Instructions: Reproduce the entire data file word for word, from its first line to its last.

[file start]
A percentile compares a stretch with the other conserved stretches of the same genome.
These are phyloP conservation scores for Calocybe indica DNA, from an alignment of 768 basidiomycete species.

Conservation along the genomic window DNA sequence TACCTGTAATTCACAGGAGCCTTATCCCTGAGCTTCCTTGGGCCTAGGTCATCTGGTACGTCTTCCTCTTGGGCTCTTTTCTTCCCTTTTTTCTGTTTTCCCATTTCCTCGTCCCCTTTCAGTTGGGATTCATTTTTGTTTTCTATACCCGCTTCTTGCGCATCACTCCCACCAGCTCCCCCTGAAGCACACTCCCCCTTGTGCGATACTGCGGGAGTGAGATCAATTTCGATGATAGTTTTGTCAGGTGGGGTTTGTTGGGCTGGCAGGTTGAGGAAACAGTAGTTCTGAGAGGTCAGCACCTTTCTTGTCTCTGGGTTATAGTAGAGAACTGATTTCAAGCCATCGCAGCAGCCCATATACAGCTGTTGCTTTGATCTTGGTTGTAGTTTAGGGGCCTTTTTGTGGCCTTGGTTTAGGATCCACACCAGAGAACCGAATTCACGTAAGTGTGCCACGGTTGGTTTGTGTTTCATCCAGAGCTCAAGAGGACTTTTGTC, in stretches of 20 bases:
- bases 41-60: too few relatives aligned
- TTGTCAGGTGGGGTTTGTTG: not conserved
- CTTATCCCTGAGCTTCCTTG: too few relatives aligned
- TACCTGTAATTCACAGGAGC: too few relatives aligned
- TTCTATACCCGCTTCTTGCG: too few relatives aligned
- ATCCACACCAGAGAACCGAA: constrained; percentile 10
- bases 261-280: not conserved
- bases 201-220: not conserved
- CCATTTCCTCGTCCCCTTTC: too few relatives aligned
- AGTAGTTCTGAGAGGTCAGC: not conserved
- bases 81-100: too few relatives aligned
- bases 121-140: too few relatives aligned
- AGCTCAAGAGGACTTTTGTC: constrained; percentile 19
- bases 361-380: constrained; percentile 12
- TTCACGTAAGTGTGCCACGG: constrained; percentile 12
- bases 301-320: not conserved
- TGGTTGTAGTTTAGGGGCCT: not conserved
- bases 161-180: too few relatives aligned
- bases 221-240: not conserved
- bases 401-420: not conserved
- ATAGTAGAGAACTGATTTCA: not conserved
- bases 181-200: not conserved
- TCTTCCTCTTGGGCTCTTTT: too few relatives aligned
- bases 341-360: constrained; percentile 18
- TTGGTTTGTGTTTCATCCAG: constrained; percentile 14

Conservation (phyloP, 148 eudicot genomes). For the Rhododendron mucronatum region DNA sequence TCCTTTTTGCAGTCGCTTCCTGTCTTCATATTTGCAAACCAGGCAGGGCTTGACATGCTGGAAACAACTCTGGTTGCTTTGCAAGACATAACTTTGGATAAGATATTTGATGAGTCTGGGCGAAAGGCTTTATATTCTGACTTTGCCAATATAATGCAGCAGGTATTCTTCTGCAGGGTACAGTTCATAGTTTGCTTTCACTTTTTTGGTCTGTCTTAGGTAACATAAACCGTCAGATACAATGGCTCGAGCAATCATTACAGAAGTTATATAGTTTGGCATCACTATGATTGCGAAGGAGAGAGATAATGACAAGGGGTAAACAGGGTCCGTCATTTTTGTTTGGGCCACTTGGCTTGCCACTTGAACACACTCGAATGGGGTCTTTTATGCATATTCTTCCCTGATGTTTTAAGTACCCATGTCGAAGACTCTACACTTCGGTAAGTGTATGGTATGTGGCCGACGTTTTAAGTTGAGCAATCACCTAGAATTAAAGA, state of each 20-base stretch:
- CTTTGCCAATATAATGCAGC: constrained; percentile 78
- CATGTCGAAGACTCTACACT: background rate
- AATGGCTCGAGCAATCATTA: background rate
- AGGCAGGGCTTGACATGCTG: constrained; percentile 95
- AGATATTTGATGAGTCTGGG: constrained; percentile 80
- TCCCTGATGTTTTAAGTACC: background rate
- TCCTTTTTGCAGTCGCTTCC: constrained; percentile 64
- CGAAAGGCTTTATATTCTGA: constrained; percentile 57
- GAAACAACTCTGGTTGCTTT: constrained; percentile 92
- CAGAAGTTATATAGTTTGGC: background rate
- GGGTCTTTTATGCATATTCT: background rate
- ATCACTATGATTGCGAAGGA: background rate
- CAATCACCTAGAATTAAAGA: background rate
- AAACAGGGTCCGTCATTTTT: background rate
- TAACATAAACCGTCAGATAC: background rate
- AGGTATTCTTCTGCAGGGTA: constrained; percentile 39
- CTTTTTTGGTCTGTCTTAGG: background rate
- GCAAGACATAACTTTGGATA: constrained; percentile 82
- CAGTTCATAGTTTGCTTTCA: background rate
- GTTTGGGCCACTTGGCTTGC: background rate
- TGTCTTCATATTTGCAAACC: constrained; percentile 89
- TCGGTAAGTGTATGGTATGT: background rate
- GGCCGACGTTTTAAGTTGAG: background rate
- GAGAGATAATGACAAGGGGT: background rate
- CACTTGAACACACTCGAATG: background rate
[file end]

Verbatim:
A percentile compares a stretch with the other conserved stretches of the same genome.
These are phyloP conservation scores for Calocybe indica DNA, from an alignment of 768 basidiomycete species.

Conservation along the genomic window DNA sequence TACCTGTAATTCACAGGAGCCTTATCCCTGAGCTTCCTTGGGCCTAGGTCATCTGGTACGTCTTCCTCTTGGGCTCTTTTCTTCCCTTTTTTCTGTTTTCCCATTTCCTCGTCCCCTTTCAGTTGGGATTCATTTTTGTTTTCTATACCCGCTTCTTGCGCATCACTCCCACCAGCTCCCCCTGAAGCACACTCCCCCTTGTGCGATACTGCGGGAGTGAGATCAATTTCGATGATAGTTTTGTCAGGTGGGGTTTGTTGGGCTGGCAGGTTGAGGAAACAGTAGTTCTGAGAGGTCAGCACCTTTCTTGTCTCTGGGTTATAGTAGAGAACTGATTTCAAGCCATCGCAGCAGCCCATATACAGCTGTTGCTTTGATCTTGGTTGTAGTTTAGGGGCCTTTTTGTGGCCTTGGTTTAGGATCCACACCAGAGAACCGAATTCACGTAAGTGTGCCACGGTTGGTTTGTGTTTCATCCAGAGCTCAAGAGGACTTTTGTC, in stretches of 20 bases:
- bases 41-60: too few relatives aligned
- TTGTCAGGTGGGGTTTGTTG: not conserved
- CTTATCCCTGAGCTTCCTTG: too few relatives aligned
- TACCTGTAATTCACAGGAGC: too few relatives aligned
- TTCTATACCCGCTTCTTGCG: too few relatives aligned
- ATCCACACCAGAGAACCGAA: constrained; percentile 10
- bases 261-280: not conserved
- bases 201-220: not conserved
- CCATTTCCTCGTCCCCTTTC: too few relatives aligned
- AGTAGTTCTGAGAGGTCAGC: not conserved
- bases 81-100: too few relatives aligned
- bases 121-140: too few relatives aligned
- AGCTCAAGAGGACTTTTGTC: constrained; percentile 19
- bases 361-380: constrained; percentile 12
- TTCACGTAAGTGTGCCACGG: constrained; percentile 12
- bases 301-320: not conserved
- TGGTTGTAGTTTAGGGGCCT: not conserved
- bases 161-180: too few relatives aligned
- bases 221-240: not conserved
- bases 401-420: not conserved
- ATAGTAGAGAACTGATTTCA: not conserved
- bases 181-200: not conserved
- TCTTCCTCTTGGGCTCTTTT: too few relatives aligned
- bases 341-360: constrained; percentile 18
- TTGGTTTGTGTTTCATCCAG: constrained; percentile 14

Conservation (phyloP, 148 eudicot genomes). For the Rhododendron mucronatum region DNA sequence TCCTTTTTGCAGTCGCTTCCTGTCTTCATATTTGCAAACCAGGCAGGGCTTGACATGCTGGAAACAACTCTGGTTGCTTTGCAAGACATAACTTTGGATAAGATATTTGATGAGTCTGGGCGAAAGGCTTTATATTCTGACTTTGCCAATATAATGCAGCAGGTATTCTTCTGCAGGGTACAGTTCATAGTTTGCTTTCACTTTTTTGGTCTGTCTTAGGTAACATAAACCGTCAGATACAATGGCTCGAGCAATCATTACAGAAGTTATATAGTTTGGCATCACTATGATTGCGAAGGAGAGAGATAATGACAAGGGGTAAACAGGGTCCGTCATTTTTGTTTGGGCCACTTGGCTTGCCACTTGAACACACTCGAATGGGGTCTTTTATGCATATTCTTCCCTGATGTTTTAAGTACCCATGTCGAAGACTCTACACTTCGGTAAGTGTATGGTATGTGGCCGACGTTTTAAGTTGAGCAATCACCTAGAATTAAAGA, state of each 20-base stretch:
- CTTTGCCAATATAATGCAGC: constrained; percentile 78
- CATGTCGAAGACTCTACACT: background rate
- AATGGCTCGAGCAATCATTA: background rate
- AGGCAGGGCTTGACATGCTG: constrained; percentile 95
- AGATATTTGATGAGTCTGGG: constrained; percentile 80
- TCCCTGATGTTTTAAGTACC: background rate
- TCCTTTTTGCAGTCGCTTCC: constrained; percentile 64
- CGAAAGGCTTTATATTCTGA: constrained; percentile 57
- GAAACAACTCTGGTTGCTTT: constrained; percentile 92
- CAGAAGTTATATAGTTTGGC: background rate
- GGGTCTTTTATGCATATTCT: background rate
- ATCACTATGATTGCGAAGGA: background rate
- CAATCACCTAGAATTAAAGA: background rate
- AAACAGGGTCCGTCATTTTT: background rate
- TAACATAAACCGTCAGATAC: background rate
- AGGTATTCTTCTGCAGGGTA: constrained; percentile 39
- CTTTTTTGGTCTGTCTTAGG: background rate
- GCAAGACATAACTTTGGATA: constrained; percentile 82
- CAGTTCATAGTTTGCTTTCA: background rate
- GTTTGGGCCACTTGGCTTGC: background rate
- TGTCTTCATATTTGCAAACC: constrained; percentile 89
- TCGGTAAGTGTATGGTATGT: background rate
- GGCCGACGTTTTAAGTTGAG: background rate
- GAGAGATAATGACAAGGGGT: background rate
- CACTTGAACACACTCGAATG: background rate